Monday, November 15, 2010


Seriously, who comes up with this stuff? Is there just some big lottery ball machine somewhere in Japan where filmmakers randomly pull genre title phrases out for combination? Whatever the genesis, the latest entry to arrive on this side of the Pacific continues the anything-goes gore esthetic of predecessors such as The Machine Girl and Vampire Girl vs. Frankenstein Girl. This is the movie for anyone looking for butt swords, spinning sawblade mouths, or “demon milk”.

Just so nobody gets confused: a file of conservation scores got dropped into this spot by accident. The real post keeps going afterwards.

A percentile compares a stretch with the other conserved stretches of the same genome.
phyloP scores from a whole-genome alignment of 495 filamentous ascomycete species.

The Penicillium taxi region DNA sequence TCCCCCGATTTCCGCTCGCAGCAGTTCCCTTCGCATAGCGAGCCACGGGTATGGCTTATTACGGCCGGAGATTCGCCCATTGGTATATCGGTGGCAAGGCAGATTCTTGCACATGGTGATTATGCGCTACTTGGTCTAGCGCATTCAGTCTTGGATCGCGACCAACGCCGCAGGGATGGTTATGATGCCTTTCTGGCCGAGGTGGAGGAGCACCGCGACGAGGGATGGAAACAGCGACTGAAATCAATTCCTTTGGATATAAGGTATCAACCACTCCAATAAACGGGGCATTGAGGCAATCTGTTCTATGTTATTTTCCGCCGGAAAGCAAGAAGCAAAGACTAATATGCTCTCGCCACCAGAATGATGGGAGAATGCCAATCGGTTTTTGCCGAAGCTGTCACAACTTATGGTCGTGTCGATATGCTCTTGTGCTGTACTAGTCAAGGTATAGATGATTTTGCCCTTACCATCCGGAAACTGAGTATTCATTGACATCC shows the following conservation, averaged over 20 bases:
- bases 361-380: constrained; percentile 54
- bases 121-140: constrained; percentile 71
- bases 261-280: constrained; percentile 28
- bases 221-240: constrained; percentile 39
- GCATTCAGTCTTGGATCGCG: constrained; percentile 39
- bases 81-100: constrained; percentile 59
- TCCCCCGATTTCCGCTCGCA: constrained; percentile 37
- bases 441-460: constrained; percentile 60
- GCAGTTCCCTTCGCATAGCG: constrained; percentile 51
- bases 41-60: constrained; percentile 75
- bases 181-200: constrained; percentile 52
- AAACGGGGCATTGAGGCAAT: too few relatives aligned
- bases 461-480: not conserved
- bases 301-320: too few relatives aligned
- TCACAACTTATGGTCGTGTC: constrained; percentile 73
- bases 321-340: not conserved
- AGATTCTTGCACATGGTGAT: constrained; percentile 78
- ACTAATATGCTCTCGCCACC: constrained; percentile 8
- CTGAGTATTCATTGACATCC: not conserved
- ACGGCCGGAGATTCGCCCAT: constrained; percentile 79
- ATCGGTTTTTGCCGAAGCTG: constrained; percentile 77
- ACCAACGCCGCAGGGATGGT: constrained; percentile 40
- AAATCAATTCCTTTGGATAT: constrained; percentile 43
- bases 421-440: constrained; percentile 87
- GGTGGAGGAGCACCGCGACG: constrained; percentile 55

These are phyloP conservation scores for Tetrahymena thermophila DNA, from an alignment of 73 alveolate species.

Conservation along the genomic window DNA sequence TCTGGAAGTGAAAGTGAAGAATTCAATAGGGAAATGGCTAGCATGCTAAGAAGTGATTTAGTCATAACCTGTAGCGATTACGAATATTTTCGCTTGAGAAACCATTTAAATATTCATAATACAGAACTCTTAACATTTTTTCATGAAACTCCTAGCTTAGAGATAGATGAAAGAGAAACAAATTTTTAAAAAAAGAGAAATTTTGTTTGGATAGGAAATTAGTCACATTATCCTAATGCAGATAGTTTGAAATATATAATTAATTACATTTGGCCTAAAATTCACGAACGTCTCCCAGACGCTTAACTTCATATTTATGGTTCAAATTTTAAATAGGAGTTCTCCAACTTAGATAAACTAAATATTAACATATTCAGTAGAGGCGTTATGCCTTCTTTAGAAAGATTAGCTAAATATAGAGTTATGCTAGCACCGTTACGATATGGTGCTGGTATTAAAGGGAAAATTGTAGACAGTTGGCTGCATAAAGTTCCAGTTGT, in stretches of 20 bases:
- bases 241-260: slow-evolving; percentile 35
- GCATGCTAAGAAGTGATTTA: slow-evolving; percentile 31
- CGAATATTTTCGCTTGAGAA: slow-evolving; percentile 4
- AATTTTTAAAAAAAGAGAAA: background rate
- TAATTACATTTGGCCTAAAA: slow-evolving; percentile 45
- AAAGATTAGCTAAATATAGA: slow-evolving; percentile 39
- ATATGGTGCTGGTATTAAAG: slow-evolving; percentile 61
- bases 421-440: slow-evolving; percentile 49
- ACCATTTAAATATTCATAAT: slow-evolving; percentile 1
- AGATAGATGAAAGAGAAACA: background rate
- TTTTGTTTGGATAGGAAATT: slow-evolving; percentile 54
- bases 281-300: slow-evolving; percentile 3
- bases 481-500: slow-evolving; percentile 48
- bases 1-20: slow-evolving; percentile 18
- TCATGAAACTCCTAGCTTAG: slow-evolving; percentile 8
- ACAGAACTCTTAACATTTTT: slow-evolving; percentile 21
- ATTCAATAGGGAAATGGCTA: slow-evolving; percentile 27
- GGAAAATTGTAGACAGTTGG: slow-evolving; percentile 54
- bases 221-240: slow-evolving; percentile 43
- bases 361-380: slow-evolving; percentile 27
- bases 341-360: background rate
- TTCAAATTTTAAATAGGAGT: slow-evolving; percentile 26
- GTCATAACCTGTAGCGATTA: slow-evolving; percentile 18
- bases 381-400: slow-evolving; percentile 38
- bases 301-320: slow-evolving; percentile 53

Our star arrives on the scene in protection of a high-ranking VIP about to be dispatched by an inferior RoboGeisha. Upon defeating her foe and receiving the eternal gratitude of the VIP, she’s asked how she became a RoboGeisha, causing her to reflect on her origin for the rest of the film. As the younger and down-trodden sister of a renowned geisha (think Cinderella), she is recruited into a group of geisha assassins by a powerful factory owner. However, simple martial arts training isn’t enough for these girls, as the factory specializes in cybernetic enhancements to allow them to achieve more than their full potential as the ultimate fighting machines. That’s where the butt blades (and armpit blades for that matter) come into play, along with the factory owner’s diabolical secret plan to slip some nuclear potential into his girls to destroy Japan. RoboGeisha works to thwart the plan and the other warriors while also trying to save her older sister.